Literacy is a vital skill in our society yet it is a struggle for many children and adults. Reading with your children from birth gives them the best start for their brain development, early language and literacy skills.
Many studies have shown that reading to children before they start school makes a significant difference in how well they learn at school, protects them from later reading problems, supports their vocabulary and cognitive development, and facilitates bonds between adults and children.
Parental reading to children at age 4 to 5 has positive and significant effects on reading skills and the cognitive skills of children aged at least up to age 10 or 11. So a small investment of 3 books a day now can make a big different for many years!
But what books should you read to your child?
Preschoolers love books that have humour, adventure and characters they relate to. Your preschooler is growing up and stories will help them understand new experiences and feelings. Be guided by their interests. Stories or factual books are all valid reading material. Books are a great way to discover the world. All children love predictable books, books that have a pattern, a predictable plot and lots of repetition.
When you read to your child, run your finger under the words from time to time as you read them. This will teach them that you read from top to bottom and left to right.
What do preschoolers need to know to help them learn to read?
Early literacy skills include:
- Being able to recognise and name letters of the alphabet.
- General knowledge about print, for example, which is the front of the book and which is the back, how to turn pages of the book.
- The ability to identify and manipulate sounds.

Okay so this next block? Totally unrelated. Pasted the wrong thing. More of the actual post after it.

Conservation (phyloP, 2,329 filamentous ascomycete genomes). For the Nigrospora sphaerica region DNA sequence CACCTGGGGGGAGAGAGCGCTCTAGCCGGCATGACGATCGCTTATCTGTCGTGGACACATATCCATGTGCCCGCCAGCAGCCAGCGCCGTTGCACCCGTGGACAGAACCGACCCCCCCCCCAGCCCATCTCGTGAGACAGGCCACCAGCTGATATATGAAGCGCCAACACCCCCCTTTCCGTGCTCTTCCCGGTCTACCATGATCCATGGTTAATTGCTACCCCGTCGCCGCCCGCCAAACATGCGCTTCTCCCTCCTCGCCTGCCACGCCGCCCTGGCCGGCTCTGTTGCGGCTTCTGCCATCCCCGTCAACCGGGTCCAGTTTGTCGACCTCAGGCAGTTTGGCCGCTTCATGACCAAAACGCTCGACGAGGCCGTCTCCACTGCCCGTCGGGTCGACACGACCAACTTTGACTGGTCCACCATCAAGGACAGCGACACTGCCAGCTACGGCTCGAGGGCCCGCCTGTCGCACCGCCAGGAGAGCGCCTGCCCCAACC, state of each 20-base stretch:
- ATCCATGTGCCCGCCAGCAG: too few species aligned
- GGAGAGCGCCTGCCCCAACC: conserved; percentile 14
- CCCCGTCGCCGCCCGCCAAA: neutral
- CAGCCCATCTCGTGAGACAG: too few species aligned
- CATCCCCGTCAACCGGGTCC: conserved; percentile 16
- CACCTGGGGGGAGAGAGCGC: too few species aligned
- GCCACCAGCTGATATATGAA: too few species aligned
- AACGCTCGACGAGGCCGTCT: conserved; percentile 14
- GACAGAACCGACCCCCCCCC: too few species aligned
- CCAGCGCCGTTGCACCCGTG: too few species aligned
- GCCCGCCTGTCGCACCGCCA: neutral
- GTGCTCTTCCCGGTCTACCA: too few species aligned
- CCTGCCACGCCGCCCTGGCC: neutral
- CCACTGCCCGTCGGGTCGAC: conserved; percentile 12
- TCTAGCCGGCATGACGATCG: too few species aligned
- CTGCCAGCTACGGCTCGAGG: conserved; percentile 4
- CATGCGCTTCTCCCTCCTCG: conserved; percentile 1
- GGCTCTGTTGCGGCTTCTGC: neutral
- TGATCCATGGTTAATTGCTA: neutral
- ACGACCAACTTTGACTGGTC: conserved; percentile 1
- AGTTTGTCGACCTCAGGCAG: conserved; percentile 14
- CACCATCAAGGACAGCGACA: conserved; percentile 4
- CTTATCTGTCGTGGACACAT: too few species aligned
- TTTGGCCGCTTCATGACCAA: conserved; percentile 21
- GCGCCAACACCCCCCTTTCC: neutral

Parents may also stimulate reading by their children through
- buying children’s books
- taking them to public libraries
- talking about reading through the day and in everything you do
- giving the example of reading yourself.
Some tips for when you are reading aloud:
- Think about the words the author has chosen, and the rhythm, repetition or fun they have built into the story. Try to emphasise those elements.
- Sound words – make them ‘sound like the sound’ so “clickety-clack” is sharp and short, emphasising the consonants, or ‘whoooosh’ is a long dynamic word.
- Take your time, ensure each word is separated and easy to understand. Compared to when a child hears a song and learns the rhythm but can’t always distinguish each word, a child being read to should be able to hear each word in the story.
- Follow cues from the words ie ‘up’ or ‘down’, ‘quiet’ or ‘loud’. Have your voice do the same.
- Have fun and enjoy the special time with your child!
More online resources:
Reading to Young Children: A Head-Start in Life? Guyonne Kalb and Jan C. von Ours, Melbourne Institute Working Paper Series, Working Paper No. 17/13, 2013